Police say, ‘go slow for snow’

By Kyla Gardner

Samantha Korineck, 15, sits in the passenger seat of a parked Ford pickup five miles out of town. The car is running, the heat on. She’s wrapped in a cream-colored horse blanket – the kind you’d place under a saddle. She’ll be treated for her concussion, her asthma, and the glass pieces in her forehead when the ambulance arrives, but right now, the pain in her dislocated shoulder is what she needs relieved most.

I’m so lucky to be alive, she thinks.

Through the windshield, Korineck can see her mom talking to her high school friend Brian, who pulled the two women out of the shattered rear window of their ’86 Toyota pickup.

Korineck blacked out when the truck started to slide on ice on Route 26. She can only remember the first tilt and last flip; Brian told her the car spun three times and then rolled six. Samantha and her mom had been traveling from Polo to Dixon for a doctor’s appointment, heading south. By the time the car landed, it was facing north, 10 feet from the highway.

The ambulance arrives, silently, and pulls in front of the truck Korineck is sitting in. As it tries to brake, she watches it hit a patch of ice and slide forward a bit. When a state trooper arrives minutes later, his patrol car slides forward on the same patch of ice.

First Snow, First Accidents

DeKalb Police Lt. Carl Leoni said most weather-related accidents within the city limits aren’t of the caliber of Korineck’s. Most are minor: rear-end collisions or cars sliding into a curb or parked car.

In the first 24 hours of the winter storm that blew through the City of DeKalb Jan. 12, there were 11 accidents related to snow and slippery roads, Leoni said.

In a 12-hour period that day, DeKalb County saw six accidents and helped 25 cars stuck in ditches, said DeKalb County Sheriff Roger Scott.

Scott said drivers can face different weather hazards once they leave the city limits. State highways and country roads not only have higher speed limits, but the openness allows for stronger winds and snow drifts.

More accidents occur during the first snowfall of a season or after a dry period, Leoni said.

“If there’s a long period without snowfall it seems people forget how to drive in that type of weather,” he said.

Testing the Roads

Korineck’s smashed-up pickup was repaired, and she learned how to drive it to help overcome her fears after the accident.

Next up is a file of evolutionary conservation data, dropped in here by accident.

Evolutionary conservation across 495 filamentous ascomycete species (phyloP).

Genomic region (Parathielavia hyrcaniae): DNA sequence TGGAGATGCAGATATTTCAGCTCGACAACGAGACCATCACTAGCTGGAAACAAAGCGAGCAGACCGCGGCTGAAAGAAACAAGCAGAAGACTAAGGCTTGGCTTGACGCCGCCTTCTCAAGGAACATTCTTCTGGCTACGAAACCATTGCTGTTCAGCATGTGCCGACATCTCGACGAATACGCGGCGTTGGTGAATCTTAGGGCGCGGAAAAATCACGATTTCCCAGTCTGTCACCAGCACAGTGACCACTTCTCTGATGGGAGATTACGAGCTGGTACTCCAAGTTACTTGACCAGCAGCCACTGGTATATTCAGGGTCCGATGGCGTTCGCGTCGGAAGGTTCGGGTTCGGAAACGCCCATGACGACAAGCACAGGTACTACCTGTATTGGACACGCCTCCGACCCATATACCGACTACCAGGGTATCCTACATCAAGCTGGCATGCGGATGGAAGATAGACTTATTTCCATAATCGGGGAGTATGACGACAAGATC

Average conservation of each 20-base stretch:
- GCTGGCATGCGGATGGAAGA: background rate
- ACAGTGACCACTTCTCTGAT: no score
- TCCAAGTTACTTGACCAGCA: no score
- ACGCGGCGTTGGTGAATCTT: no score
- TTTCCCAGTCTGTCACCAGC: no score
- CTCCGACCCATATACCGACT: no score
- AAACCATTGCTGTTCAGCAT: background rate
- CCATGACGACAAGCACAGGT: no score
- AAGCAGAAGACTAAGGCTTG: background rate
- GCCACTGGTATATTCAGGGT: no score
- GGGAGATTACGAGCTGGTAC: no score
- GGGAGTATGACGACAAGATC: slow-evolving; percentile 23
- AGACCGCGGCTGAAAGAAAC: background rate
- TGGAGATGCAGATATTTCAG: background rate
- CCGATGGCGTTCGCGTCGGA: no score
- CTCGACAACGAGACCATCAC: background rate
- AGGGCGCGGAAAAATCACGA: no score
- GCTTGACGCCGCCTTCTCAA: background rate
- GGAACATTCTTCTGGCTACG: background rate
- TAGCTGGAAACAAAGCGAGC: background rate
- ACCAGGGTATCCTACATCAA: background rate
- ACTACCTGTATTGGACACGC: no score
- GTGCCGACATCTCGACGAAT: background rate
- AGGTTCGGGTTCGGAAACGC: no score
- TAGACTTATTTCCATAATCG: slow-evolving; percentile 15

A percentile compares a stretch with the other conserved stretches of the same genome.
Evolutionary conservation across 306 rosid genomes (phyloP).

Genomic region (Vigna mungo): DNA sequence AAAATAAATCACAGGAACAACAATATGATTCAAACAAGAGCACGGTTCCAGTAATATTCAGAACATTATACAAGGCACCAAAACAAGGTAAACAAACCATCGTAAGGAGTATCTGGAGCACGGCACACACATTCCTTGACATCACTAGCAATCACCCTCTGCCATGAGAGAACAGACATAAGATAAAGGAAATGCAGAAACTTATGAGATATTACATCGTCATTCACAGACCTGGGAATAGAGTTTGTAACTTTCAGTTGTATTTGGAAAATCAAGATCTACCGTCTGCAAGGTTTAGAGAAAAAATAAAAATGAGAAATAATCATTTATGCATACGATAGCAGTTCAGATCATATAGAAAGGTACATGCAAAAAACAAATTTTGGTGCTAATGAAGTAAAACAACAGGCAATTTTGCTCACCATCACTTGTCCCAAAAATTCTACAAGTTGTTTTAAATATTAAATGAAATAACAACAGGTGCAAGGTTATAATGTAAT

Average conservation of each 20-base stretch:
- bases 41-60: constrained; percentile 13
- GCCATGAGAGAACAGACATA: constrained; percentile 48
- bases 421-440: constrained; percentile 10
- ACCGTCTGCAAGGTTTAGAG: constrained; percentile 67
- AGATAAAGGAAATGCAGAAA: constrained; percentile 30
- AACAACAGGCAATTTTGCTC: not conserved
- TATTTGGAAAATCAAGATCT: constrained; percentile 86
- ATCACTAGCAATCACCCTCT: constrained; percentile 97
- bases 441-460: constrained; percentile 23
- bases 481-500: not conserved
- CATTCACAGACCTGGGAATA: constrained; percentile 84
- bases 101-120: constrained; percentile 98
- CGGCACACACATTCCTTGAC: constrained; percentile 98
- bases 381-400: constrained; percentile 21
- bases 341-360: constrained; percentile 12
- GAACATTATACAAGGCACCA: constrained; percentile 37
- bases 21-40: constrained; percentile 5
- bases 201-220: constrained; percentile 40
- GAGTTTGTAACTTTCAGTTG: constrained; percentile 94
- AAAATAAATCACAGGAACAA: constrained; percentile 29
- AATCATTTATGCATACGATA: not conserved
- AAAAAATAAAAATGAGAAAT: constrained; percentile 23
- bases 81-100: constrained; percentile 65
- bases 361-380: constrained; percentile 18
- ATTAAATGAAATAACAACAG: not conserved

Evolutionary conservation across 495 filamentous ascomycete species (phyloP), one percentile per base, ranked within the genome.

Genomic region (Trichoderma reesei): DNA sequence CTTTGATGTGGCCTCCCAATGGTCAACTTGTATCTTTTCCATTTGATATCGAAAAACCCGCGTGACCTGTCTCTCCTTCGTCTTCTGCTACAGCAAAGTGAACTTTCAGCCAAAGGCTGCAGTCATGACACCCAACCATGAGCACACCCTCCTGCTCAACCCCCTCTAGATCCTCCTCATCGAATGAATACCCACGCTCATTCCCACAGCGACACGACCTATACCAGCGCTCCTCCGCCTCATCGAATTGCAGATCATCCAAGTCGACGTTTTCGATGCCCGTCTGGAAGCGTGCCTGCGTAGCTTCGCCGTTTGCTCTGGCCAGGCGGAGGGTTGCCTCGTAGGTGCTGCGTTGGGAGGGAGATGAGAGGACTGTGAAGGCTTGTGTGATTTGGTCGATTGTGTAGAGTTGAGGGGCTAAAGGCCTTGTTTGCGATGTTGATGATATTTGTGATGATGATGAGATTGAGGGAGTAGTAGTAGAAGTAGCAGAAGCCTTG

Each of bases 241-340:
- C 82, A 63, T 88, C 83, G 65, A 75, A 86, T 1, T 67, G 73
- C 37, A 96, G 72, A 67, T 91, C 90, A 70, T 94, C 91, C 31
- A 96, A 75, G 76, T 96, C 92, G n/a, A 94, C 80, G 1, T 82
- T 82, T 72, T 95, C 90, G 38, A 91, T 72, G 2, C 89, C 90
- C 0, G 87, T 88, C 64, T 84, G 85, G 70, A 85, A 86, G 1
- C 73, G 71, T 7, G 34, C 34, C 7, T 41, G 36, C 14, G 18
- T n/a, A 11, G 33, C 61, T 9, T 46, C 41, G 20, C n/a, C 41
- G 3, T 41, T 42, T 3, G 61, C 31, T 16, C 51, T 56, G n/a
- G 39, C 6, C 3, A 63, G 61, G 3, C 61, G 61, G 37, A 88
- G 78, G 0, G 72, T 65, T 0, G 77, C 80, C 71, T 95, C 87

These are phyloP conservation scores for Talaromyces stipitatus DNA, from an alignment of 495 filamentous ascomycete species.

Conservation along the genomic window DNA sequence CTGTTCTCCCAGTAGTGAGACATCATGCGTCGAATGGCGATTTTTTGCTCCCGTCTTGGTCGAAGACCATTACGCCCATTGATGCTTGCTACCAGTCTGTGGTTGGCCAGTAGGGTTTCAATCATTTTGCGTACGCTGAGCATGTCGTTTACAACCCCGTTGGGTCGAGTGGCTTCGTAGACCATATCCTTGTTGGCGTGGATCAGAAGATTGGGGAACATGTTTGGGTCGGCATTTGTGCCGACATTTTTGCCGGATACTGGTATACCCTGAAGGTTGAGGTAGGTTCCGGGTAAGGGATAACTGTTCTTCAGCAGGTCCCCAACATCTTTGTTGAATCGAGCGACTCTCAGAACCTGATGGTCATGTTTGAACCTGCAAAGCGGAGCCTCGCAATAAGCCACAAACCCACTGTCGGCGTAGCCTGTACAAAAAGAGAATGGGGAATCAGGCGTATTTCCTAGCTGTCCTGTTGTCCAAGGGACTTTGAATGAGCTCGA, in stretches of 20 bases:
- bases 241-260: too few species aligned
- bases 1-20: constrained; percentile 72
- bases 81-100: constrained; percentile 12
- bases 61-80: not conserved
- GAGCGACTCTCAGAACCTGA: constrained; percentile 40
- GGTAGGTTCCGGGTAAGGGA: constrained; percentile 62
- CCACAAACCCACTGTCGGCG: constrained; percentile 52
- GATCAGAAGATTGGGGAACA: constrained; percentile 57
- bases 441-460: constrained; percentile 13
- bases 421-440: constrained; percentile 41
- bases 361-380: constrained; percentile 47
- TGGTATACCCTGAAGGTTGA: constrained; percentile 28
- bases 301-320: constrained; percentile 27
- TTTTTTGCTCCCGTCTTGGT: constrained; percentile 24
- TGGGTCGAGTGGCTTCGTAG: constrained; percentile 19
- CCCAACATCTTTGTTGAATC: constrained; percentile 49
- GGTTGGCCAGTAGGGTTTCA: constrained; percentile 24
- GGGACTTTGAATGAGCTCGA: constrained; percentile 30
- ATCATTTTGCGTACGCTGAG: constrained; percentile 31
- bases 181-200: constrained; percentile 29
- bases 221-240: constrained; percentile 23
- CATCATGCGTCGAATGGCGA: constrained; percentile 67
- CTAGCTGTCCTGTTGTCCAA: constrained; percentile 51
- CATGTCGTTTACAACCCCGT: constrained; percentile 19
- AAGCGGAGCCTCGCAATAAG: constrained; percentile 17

Leoni recommends inexperienced drivers practice handling their vehicle in winter conditions like Samantha did. Drivers should see how their cars react to ice and snow in an open, safe area where they can’t hit anything.

Drivers should also periodically test road traction by applying their brakes slightly, said Scott.

Leoni said the main thing people need to remember is to give themselves more room to stop.

Maggie Carrigan, an ‘11 alumna, hit a pedestrian on Lincoln Highway in December 2008 when she couldn’t stop her Volkswagon Beetle from rolling forward out of a declining driveway.

“From that point on, I am so careful: paying more attention, looking not only for other cars but also for people,” she said.

The pedestrian, who rolled up onto Carrigan’s windshield, suffered a broken arm and received a jaywalking ticket.

“I was so scared,” Carrigan said. “I saw her as she was right in front of the car. I couldn’t swerve or anything, and she kind of froze.”


After a snowfall, Leoni said drivers should make sure they have good visibility through their windshields.

“A lot of people clean out little portholes they look through, and it’s not only not safe, it’s not legal,” Leoni said.

When leaving the city, drivers should make sure they have a full tank of gas, blankets and a fully charged cell phone in case they get stranded on country roads, Scott said.

If someone gets stranded or stuck in a ditch, they shouldn’t leave the car because visibility can be poor and he or she could get lost or disoriented, Scott said. Drivers should call for help and wait for a patrol car or plow to come by and see them.

Slowing for Snow

Leoni said many accidents occur as drivers turn from well-salted main streets into private parking lots or side streets that haven’t been plowed or salted yet.

“[Drivers] need to remember it can be slippery anywhere,” Leoni said.

Scott and Leoni agree drivers should reduce speeds no matter whether they’re driving in a town or on country roads.

“Slowing speed is important so they can see changing conditions,” Scott said. “Then if they are in a collision, it’s a low-speed rather than a high-speed collision.”

Nearly 11 years after Korineck and her mother rolled and whirled their way off Route 26, her mother refuses to drive during winter months.

Korineck, an economics major at NIU, still braves the streets. She doesn’t need Leoni or Scott to remind her to drive cautiously this time of year.

“Every time it starts snowing, I think of that accident again,” she said.